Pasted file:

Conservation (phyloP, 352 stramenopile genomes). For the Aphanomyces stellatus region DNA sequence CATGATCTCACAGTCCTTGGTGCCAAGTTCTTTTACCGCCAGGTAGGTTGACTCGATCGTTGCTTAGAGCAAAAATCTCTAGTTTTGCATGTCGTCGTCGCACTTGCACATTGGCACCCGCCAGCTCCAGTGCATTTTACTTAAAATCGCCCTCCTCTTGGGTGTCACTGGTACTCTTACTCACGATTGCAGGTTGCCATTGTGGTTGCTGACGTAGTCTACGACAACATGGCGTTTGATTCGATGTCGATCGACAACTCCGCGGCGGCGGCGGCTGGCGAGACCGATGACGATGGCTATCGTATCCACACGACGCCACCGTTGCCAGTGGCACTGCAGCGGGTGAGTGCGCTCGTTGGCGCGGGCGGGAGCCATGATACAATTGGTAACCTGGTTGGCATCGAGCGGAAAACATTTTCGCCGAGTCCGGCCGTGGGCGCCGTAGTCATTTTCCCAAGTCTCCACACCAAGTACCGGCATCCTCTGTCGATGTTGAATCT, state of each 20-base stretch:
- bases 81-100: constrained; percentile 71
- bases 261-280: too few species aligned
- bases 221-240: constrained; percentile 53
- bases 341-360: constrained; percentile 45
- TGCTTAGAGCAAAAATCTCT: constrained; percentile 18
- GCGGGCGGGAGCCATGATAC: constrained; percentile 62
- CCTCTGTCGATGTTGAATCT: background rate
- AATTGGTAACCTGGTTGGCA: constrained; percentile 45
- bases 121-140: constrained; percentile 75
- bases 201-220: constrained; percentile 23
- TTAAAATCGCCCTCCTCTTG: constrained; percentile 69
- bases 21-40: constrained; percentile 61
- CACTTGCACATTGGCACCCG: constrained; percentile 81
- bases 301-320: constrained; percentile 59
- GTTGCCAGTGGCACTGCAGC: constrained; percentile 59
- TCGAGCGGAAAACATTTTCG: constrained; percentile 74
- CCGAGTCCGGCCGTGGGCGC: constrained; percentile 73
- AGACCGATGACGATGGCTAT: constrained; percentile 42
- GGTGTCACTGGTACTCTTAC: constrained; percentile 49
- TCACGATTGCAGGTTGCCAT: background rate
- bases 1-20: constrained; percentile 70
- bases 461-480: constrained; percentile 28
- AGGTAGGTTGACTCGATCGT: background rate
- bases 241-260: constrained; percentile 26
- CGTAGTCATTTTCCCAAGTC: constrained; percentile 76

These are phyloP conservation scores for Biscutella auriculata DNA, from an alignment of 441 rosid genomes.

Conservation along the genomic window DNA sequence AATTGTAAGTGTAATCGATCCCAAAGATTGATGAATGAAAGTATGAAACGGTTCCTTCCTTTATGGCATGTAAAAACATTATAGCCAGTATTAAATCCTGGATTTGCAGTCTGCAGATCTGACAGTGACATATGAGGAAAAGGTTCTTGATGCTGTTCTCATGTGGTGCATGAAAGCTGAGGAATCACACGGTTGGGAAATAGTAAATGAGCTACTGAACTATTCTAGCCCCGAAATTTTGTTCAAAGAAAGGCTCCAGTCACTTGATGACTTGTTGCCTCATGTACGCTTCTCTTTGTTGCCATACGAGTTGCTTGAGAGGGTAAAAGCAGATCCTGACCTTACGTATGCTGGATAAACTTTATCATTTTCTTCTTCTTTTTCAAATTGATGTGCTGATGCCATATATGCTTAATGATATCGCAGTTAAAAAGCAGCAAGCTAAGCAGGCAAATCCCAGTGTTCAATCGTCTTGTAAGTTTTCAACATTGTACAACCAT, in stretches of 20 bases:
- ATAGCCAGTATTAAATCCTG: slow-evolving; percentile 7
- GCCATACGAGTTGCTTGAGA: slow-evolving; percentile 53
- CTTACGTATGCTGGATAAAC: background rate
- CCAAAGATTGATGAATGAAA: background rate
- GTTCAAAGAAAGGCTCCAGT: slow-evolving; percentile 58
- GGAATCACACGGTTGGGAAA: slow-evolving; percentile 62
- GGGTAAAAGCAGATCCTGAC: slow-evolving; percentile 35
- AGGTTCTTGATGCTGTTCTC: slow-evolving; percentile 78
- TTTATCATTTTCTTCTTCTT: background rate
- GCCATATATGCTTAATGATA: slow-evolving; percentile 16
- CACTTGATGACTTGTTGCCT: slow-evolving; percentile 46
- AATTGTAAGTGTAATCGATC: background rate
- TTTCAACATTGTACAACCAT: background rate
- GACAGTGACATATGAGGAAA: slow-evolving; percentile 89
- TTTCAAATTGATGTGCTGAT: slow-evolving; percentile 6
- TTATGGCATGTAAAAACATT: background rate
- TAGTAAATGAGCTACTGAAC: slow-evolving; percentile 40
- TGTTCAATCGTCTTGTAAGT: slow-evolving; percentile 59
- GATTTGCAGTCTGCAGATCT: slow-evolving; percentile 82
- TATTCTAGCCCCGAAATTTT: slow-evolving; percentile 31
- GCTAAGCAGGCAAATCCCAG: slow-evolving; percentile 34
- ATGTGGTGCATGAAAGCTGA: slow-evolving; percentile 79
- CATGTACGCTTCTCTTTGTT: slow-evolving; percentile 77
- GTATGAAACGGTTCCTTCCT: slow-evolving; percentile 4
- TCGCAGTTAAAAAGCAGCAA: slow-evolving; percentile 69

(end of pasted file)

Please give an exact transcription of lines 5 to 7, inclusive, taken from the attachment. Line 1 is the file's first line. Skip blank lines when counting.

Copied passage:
- bases 341-360: constrained; percentile 45
- TGCTTAGAGCAAAAATCTCT: constrained; percentile 18
- GCGGGCGGGAGCCATGATAC: constrained; percentile 62